Prevalence of chlamydia infection using chlamydia antigen detection test and it’s predictive value in tubal disease among infertile women attending the gynaecological clinic of the Eku Baptist Hospital, Eku, Delta State, South south Nigeria
Background and Objectives: Tubal disease is often associated with persistent chlamydia trachomatis infection. The objective detection of this infection depends on tissue culture which is time consuming and expensive. Serologic techniques for chlamydia detection have been documented. While this may be rapid, the sensitivity for detection of recent infection and prediction of tubal disease is low. This study uses chlamydia antigen to determine the prevalence of Chlamydia infection and the prediction of tubal disease amongst infertile women
Methods and Technique: This was a descriptive cross sectional study conducted from January-July 2015. A total 50 consenting patients who satisfied the inclusion criteria were examined for chlamydia infection using the chlamydia antigen detection test, a rapid test device, using rapid chromatographic immunoassay. Following testing, the patients where werereferred for hysterosalpingogram (HSG) at the radiology department of the hospital.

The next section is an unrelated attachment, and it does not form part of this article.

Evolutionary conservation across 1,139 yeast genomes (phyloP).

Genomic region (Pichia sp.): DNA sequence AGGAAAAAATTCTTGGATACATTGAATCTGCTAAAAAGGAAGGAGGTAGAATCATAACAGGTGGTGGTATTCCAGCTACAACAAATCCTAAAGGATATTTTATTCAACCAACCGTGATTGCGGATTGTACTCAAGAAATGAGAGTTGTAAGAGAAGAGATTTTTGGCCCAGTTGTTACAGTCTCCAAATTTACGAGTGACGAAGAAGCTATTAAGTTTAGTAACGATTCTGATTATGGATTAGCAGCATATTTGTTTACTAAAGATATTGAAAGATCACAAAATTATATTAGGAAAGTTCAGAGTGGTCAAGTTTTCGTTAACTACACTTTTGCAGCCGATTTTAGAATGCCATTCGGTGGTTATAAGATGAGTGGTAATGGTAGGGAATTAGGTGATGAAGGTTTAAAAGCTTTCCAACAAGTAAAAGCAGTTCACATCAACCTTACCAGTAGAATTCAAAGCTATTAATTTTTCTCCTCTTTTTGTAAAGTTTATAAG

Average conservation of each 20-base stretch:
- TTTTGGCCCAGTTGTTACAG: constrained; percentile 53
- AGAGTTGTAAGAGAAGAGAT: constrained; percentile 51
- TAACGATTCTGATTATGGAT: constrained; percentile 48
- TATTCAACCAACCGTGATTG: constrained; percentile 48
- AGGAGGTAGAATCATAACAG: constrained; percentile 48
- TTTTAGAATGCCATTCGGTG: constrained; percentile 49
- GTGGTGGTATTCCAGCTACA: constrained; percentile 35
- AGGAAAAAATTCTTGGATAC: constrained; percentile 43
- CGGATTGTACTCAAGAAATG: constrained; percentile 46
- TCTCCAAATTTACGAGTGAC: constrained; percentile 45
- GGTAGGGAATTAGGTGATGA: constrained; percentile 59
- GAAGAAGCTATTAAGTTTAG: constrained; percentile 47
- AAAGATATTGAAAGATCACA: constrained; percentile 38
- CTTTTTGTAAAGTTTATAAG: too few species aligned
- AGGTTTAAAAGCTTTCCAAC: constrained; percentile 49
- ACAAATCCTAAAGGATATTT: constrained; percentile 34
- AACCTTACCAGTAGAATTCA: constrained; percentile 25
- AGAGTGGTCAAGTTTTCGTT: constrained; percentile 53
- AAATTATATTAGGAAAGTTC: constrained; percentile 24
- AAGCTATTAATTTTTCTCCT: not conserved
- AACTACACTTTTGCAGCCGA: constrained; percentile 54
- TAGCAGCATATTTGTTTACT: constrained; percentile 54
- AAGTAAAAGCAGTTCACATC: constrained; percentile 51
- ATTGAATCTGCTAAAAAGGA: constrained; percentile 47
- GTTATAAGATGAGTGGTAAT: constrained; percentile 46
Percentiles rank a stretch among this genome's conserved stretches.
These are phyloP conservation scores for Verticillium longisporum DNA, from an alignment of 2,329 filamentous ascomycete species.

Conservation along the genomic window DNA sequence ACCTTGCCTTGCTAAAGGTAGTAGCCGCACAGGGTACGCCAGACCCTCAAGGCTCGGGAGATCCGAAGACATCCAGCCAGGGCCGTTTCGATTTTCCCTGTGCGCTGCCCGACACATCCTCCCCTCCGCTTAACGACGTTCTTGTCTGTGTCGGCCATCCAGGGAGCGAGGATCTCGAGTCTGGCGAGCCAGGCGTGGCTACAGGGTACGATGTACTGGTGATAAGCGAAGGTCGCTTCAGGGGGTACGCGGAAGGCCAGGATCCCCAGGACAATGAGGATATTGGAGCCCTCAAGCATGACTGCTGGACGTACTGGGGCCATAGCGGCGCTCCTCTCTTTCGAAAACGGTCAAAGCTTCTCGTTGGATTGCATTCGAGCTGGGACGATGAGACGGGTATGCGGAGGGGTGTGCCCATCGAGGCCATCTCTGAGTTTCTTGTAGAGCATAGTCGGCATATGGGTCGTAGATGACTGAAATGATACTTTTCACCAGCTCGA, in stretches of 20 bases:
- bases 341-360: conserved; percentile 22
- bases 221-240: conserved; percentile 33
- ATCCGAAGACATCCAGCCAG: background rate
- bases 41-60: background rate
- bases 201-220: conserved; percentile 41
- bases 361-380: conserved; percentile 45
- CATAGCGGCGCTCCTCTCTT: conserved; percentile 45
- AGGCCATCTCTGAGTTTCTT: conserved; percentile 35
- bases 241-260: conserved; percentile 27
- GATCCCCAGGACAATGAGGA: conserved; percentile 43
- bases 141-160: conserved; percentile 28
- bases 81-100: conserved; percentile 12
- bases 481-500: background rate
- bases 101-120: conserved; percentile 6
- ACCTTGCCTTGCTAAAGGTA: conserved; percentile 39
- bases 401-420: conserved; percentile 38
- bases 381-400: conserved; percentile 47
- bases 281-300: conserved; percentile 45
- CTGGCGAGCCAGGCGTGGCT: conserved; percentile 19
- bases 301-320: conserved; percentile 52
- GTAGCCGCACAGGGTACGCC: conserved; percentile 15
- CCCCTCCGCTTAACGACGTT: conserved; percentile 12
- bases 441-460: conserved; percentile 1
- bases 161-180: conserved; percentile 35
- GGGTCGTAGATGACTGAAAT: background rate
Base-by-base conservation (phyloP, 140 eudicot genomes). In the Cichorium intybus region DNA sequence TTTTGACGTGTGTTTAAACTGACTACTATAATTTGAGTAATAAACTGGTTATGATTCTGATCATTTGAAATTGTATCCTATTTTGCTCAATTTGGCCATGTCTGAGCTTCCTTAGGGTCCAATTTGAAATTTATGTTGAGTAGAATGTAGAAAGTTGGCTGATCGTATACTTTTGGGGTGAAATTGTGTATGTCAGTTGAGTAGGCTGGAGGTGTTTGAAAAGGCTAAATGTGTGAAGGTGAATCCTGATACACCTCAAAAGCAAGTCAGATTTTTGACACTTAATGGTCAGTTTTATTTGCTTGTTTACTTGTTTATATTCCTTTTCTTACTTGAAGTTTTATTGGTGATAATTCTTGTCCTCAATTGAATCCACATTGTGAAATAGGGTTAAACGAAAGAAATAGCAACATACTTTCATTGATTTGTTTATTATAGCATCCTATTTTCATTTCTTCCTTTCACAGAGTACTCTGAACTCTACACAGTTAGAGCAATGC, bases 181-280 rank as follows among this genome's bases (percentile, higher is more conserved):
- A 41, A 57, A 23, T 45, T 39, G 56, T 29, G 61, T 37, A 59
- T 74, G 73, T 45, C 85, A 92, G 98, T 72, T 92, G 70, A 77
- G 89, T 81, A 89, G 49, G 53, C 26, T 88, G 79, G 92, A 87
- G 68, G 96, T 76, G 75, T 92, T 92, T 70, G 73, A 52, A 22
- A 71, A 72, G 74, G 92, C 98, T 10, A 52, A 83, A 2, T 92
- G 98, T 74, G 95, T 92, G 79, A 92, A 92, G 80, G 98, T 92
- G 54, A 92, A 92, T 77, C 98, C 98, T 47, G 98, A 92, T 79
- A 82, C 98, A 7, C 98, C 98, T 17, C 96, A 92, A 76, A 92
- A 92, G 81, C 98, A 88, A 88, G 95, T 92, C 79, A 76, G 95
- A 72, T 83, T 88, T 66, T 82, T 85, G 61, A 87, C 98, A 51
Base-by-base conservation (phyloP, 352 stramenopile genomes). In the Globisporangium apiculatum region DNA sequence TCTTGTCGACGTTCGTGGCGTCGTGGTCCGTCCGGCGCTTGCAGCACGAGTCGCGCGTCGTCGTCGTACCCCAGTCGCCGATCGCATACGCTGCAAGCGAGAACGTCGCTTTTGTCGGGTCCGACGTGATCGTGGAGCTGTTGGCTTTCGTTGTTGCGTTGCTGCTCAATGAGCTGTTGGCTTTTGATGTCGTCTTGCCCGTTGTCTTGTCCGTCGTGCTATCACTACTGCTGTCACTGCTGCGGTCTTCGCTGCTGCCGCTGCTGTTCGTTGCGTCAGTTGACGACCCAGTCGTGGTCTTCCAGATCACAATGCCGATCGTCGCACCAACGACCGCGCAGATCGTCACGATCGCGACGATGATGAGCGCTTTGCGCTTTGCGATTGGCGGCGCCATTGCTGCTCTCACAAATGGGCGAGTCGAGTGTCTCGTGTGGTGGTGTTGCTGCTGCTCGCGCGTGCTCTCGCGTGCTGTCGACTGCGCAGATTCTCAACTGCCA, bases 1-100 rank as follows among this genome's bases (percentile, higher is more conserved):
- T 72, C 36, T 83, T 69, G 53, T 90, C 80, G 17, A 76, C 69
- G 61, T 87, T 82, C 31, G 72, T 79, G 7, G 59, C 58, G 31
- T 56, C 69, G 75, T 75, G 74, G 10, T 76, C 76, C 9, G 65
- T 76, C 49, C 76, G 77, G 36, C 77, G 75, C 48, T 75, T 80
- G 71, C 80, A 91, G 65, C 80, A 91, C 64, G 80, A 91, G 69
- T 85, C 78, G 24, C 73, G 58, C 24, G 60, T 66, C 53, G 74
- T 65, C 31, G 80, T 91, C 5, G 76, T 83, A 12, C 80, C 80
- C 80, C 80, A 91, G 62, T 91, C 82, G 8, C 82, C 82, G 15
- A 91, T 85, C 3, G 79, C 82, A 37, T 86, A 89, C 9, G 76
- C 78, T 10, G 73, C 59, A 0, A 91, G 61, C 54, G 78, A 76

Results:Chlamydia infection was detected in 34% of the women. Majority (53%) of the affected patients were in the age range of 32-37 years.There was statistically significant relationship between parity, vaginal discharge and chlamydia infection with P-values of 0.024 and 0.0001 respectively. The test has a sensitivity of 80.5-100 and specificity of 64.5-93 for prediction of tubal obstruction. It’s positive predictive value for tubal disease is 51.5-90%.
Conclusion: There was high prevalence of Chlamydia infection in infertile women in this study, especially amongst Nullipara and those with vaginal discharge. The sensitivity of the Chlamydia antigen test in predicting tubal disease is high.
Key words: Chlamydia antigen, HSG, sensitivity, specificity, positive and negative
predictive value (PPV, NPV) tubal blockage